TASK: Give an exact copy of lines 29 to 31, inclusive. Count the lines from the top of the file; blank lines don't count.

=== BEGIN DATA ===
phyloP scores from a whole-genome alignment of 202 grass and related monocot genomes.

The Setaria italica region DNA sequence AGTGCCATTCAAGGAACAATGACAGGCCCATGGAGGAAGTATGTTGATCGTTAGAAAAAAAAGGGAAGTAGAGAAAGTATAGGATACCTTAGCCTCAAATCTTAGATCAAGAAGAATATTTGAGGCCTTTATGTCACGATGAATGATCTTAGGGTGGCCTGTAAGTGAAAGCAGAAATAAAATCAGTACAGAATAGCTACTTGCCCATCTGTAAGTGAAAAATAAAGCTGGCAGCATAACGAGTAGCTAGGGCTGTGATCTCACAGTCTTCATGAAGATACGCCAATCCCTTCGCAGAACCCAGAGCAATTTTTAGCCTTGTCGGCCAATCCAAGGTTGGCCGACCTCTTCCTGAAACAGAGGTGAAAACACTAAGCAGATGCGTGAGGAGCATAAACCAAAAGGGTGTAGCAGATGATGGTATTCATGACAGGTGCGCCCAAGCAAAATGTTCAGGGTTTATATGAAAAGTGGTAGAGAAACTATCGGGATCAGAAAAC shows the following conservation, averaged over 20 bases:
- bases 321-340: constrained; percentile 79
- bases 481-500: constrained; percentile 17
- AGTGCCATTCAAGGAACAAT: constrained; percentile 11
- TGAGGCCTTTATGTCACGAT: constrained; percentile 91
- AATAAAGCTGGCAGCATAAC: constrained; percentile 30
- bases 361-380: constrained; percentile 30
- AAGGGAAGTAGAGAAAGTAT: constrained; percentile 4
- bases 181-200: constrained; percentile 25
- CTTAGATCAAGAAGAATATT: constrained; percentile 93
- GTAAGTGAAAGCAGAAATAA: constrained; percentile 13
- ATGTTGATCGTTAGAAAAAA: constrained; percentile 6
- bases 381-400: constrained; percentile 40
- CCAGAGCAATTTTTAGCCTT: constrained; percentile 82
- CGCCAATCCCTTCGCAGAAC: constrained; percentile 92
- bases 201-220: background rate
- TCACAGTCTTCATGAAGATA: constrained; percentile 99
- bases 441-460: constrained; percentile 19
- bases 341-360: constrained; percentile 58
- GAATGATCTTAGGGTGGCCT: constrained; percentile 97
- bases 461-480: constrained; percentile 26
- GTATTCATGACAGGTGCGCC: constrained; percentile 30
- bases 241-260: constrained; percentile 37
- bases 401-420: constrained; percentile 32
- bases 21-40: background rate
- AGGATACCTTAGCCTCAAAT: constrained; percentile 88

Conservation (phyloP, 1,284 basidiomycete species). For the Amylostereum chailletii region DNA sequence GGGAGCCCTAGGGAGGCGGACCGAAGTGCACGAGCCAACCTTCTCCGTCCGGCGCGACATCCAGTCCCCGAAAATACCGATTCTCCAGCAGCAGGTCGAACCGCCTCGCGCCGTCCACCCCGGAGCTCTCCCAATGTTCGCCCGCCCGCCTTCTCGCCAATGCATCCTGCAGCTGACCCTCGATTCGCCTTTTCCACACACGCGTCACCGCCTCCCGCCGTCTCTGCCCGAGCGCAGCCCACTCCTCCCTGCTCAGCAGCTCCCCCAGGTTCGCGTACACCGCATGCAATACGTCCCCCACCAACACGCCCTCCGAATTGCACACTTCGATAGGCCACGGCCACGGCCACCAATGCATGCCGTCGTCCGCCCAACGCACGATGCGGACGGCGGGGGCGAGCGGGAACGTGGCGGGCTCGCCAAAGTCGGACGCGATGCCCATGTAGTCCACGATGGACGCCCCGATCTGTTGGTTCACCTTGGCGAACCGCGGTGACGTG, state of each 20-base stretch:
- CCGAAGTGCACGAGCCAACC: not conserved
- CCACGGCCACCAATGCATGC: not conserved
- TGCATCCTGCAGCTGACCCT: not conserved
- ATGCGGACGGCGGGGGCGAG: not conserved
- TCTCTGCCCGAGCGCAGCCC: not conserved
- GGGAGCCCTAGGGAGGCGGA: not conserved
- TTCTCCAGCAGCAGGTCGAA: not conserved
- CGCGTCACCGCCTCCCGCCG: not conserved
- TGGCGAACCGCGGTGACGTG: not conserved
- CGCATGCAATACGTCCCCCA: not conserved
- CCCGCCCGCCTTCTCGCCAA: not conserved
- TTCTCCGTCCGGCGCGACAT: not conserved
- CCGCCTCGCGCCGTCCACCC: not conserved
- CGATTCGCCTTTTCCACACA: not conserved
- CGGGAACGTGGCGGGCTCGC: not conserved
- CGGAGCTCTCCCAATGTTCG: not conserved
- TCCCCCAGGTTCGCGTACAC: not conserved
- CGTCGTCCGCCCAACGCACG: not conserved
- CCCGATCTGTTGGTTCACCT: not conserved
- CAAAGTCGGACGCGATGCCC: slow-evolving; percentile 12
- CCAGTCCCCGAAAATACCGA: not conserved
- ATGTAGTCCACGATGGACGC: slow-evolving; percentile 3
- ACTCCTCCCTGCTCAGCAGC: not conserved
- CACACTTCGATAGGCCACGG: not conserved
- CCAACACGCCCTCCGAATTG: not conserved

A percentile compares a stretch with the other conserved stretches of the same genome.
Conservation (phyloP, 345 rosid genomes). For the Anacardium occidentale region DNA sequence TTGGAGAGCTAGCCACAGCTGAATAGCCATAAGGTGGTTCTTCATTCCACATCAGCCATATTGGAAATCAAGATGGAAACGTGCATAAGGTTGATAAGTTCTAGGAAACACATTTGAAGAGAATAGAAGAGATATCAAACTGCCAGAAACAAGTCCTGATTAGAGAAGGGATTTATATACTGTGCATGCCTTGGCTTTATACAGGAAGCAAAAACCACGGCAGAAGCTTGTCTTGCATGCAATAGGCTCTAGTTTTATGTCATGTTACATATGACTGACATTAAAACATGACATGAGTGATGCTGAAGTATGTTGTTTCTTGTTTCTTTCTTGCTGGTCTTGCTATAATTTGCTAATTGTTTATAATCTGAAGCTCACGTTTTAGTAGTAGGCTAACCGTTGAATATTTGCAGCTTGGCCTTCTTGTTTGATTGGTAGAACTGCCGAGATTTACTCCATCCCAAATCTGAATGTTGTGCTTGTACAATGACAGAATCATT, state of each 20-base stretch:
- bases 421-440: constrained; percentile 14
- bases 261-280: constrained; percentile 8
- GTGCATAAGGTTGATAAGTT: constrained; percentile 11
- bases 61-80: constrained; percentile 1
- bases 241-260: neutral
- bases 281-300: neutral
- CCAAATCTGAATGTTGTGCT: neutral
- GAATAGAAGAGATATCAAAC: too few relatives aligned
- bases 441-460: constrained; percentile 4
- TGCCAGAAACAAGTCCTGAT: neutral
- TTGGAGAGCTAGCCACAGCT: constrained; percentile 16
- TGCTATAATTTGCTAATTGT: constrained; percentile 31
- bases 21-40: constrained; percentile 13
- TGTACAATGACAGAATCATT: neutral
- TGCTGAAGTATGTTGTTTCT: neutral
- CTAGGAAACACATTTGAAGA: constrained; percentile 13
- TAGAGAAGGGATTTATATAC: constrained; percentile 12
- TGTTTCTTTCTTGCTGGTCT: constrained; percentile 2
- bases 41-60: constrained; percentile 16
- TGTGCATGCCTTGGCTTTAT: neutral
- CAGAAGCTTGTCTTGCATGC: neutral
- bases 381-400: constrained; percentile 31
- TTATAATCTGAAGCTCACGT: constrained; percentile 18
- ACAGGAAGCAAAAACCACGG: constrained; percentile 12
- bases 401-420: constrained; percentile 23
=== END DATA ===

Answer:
- CCGAAGTGCACGAGCCAACC: not conserved
- CCACGGCCACCAATGCATGC: not conserved
- TGCATCCTGCAGCTGACCCT: not conserved